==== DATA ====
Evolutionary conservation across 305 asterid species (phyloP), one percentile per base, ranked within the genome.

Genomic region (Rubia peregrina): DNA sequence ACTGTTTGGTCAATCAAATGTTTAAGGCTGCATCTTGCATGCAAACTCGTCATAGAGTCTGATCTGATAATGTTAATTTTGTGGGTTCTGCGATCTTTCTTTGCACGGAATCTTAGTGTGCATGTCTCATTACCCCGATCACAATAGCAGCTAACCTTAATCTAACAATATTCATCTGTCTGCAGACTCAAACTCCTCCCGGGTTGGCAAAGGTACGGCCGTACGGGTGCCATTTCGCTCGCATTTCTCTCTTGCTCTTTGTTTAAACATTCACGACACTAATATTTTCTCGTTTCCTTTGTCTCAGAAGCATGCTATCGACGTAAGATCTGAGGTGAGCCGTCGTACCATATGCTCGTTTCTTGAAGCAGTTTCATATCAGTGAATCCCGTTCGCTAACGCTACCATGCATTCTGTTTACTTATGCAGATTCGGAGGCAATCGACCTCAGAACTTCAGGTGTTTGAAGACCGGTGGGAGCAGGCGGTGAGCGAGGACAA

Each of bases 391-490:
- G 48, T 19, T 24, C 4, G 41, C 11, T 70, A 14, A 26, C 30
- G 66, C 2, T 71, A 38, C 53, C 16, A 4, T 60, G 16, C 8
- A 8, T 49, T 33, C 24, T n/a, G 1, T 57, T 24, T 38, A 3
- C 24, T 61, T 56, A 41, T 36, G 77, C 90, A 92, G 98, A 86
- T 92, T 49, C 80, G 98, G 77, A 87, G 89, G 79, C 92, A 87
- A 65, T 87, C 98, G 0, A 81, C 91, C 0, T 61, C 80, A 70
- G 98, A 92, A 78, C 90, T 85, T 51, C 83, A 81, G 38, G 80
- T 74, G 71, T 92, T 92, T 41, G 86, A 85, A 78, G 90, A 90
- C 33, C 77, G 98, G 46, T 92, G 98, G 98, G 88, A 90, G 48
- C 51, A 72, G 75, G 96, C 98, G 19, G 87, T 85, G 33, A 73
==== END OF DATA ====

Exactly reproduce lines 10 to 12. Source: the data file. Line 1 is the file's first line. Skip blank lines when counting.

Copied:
- G 98, A 92, A 78, C 90, T 85, T 51, C 83, A 81, G 38, G 80
- T 74, G 71, T 92, T 92, T 41, G 86, A 85, A 78, G 90, A 90
- C 33, C 77, G 98, G 46, T 92, G 98, G 98, G 88, A 90, G 48